There was something magical about painting a face. The brush, an extension of her short, stubby fingers, caressed life into the soft silicone, imprinted a soul on each feature.
Livia preferred starting with the eyes, which lied on her dining table, finished and drying, next to her palette. They determined the shade and thickness of the eyebrows, the expression, the mood.
Echoes of high-pitched laughter reached her from the living room, bathed in the morning sunlight coming through the wide, swept head windows. The girls’ voices, their laughter while they played with dolls in the living room, didn’t alarm her anymore. Instead, she was delighted to share her home again for the first time after the uprising and the war that followed.
Despite her nightmares, she felt safe in her father’s house. After she and Bernard fixed the broken windows and walled the damaged solarium, it looked like the postcards from her childhood—the open spaces; the smooth, floral patterns on railings and balustrades; the light-brown furniture and wooden finishes and the small, white tiles. The ghosts of her siblings and friends, hanged as traitors and left to rot on the bridge as she escaped the city, still haunted her at night, but they couldn’t touch her anymore with Bernard and the girls at home. Away from town, she became a shadow.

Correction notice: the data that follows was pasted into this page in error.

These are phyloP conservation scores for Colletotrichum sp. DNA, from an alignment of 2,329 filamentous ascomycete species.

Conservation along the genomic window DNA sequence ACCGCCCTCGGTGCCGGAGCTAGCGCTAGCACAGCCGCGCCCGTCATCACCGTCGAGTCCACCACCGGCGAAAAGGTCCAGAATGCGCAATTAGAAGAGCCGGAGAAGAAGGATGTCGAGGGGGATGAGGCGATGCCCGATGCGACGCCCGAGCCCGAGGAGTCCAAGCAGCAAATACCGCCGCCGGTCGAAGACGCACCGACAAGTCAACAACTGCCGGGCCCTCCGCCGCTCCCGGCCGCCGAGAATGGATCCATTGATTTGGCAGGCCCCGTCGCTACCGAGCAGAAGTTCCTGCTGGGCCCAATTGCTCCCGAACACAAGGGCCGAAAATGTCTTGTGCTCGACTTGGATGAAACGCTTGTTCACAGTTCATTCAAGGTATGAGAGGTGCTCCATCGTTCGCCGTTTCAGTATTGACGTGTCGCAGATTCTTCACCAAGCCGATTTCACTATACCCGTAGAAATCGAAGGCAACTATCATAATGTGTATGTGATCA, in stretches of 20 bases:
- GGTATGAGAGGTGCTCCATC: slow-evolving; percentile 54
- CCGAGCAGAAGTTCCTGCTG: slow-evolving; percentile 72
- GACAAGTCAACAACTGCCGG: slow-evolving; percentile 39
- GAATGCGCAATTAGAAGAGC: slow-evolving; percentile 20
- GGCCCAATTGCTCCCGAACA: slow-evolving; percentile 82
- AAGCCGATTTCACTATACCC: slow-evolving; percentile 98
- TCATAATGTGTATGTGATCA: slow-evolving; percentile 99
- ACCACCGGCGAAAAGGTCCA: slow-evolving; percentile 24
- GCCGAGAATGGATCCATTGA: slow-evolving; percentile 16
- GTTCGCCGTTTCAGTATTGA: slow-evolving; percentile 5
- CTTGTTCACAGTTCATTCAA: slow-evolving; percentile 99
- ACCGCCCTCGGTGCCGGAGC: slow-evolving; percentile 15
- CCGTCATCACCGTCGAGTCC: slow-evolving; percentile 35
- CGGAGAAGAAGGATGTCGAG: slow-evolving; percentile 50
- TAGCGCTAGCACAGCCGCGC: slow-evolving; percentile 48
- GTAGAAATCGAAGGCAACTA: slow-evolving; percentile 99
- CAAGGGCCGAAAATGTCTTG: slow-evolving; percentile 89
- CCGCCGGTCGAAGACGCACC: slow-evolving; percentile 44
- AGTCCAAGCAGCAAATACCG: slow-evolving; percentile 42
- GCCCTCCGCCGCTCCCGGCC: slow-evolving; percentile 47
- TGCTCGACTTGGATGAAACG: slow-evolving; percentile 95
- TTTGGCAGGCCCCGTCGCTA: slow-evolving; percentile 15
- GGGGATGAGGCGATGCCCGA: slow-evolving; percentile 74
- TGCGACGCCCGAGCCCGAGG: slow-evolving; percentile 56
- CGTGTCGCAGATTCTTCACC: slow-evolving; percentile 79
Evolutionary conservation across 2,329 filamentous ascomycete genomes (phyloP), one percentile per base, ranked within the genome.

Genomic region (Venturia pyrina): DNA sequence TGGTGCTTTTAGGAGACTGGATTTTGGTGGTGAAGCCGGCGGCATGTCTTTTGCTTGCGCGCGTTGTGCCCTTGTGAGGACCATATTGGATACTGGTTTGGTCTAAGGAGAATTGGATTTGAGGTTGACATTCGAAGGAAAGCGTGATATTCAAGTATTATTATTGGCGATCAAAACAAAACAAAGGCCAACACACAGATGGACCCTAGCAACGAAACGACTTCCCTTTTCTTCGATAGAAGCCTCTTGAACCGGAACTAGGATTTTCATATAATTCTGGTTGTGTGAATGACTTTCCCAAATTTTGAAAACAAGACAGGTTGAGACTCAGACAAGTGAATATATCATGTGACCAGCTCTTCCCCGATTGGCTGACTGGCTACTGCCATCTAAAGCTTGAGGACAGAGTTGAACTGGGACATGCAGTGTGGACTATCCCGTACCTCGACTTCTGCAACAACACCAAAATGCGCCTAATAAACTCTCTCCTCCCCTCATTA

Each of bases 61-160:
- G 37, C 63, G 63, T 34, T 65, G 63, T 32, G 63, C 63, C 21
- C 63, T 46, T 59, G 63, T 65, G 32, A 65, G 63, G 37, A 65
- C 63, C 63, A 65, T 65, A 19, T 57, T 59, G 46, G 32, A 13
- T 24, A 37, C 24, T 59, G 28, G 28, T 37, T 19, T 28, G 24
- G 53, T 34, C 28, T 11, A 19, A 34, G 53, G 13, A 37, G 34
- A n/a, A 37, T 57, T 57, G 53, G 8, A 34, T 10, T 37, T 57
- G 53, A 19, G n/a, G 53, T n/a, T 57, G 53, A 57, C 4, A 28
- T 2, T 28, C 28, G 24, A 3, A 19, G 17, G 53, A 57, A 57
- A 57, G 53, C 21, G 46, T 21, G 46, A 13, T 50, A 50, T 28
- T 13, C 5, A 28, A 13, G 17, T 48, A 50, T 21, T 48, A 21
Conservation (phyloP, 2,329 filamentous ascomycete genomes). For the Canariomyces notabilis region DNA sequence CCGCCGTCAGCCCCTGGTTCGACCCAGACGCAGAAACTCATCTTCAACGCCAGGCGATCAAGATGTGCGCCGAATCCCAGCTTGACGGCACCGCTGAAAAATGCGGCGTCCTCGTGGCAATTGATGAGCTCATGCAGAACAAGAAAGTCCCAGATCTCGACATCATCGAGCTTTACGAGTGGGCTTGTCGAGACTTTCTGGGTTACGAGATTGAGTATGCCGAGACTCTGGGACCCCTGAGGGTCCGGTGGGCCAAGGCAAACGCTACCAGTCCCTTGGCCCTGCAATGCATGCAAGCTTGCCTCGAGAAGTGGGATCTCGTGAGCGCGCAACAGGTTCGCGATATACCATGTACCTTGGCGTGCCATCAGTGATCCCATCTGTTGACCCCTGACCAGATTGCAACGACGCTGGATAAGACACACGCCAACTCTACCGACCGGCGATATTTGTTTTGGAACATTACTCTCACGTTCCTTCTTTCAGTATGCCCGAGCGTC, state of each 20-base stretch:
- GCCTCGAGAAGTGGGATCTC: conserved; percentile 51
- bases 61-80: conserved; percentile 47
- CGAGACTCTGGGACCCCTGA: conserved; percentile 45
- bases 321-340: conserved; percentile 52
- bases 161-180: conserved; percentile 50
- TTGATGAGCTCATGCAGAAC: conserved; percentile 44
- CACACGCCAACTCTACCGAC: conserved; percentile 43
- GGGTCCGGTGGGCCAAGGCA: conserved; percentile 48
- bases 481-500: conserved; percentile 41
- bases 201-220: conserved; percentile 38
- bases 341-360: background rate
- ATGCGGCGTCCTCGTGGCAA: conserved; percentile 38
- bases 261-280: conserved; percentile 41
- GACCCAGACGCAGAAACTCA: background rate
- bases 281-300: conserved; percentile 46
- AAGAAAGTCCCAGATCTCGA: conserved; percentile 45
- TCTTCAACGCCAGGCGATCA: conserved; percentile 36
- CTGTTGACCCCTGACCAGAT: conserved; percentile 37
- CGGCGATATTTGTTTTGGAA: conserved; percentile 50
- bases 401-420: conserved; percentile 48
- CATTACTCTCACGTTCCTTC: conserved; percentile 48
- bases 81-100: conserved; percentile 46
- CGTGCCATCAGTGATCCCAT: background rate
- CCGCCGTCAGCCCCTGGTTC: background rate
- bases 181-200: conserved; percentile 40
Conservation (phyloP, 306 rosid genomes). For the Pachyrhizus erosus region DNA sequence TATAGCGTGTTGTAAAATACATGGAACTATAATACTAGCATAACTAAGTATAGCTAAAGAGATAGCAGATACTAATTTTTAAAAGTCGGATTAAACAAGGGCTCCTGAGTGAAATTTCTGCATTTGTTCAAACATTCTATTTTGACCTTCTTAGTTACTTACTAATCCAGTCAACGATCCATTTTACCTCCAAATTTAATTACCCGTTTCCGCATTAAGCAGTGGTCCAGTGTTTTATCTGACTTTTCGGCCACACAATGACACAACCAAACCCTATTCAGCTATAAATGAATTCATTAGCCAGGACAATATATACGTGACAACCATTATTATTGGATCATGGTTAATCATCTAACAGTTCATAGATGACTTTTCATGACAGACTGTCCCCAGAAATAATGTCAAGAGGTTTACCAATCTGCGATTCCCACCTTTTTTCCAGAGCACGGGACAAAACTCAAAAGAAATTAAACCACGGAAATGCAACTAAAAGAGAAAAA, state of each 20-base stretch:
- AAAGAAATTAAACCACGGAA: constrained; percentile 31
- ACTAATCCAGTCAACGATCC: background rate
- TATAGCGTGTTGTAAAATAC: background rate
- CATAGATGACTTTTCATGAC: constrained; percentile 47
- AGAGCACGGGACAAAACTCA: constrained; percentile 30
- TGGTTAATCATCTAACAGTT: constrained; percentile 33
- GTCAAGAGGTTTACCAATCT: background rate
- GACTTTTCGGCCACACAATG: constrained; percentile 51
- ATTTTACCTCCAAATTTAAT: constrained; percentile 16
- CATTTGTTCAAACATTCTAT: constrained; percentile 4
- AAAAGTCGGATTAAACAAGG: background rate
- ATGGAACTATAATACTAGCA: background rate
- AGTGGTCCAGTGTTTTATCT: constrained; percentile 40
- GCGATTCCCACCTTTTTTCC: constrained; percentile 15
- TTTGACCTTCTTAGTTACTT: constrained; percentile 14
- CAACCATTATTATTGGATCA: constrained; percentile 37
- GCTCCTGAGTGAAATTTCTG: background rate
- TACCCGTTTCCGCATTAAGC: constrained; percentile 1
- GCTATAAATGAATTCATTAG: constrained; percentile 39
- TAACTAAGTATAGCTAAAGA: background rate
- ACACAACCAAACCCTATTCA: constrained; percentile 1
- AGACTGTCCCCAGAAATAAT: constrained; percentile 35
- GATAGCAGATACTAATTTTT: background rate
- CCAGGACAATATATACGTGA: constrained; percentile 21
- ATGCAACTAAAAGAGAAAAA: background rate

“We’re running out of batteries, and the girls need a few things, too. I can to town go tomorrow morning to be back before dawn,” Bernard offered, turning a chair around to sit with his chin resting on the top of the backrest. Sometimes she thought he looked like her father in old photographs—medium stature, stocky, heavy brow, dark hair, pleasant smile. His cold fingers toyed with one of the eyes on the table. “How many more are you going to fix?”
“A couple, maybe? We have plenty of space.” Frowning, she looked up to him. “You already went to town this week. Let’s wait a little, alright?”
He shrugged, not wanting to press the issue. “You’re making him look quite young.”
“You think?” He nodded. “I’d have to change the structure of the face and I have no silicone left. I can try painting the eyebrows thicker, though,” she replied, pensive, examining the face.
“Paint him like you painted me,” he suggested. Finding Bernard and the girls among the ruins of a house was the best thing that happened to her. Even with limited resources, she fixed him with just enough silicone to make a new face for him, even if the arms and legs remained skinned, the metal underneath exposed. His default programming was pleasant and helpful and came with a lovely singing voice.
“I couldn’t make another you. You’re unique.”
“That’s sweet of you. I’ll check the traps, then. You’re also running out of meat.”
Behind her, the girls’ metallic hands peeked under oversized hoodie sleeves as they sprinted from the living room toward the stairs.
“I can heck the traps myself.”
He shook his head. “It isn’t safe for you out there. I’ll be right back.”
She saw him disappear through the backdoor toward the backyard and the woods beyond. Her world, confined, still cracked around the edges, was slowly starting to come together with his soft smiles and the sounds of the girls’ laughter upstairs.
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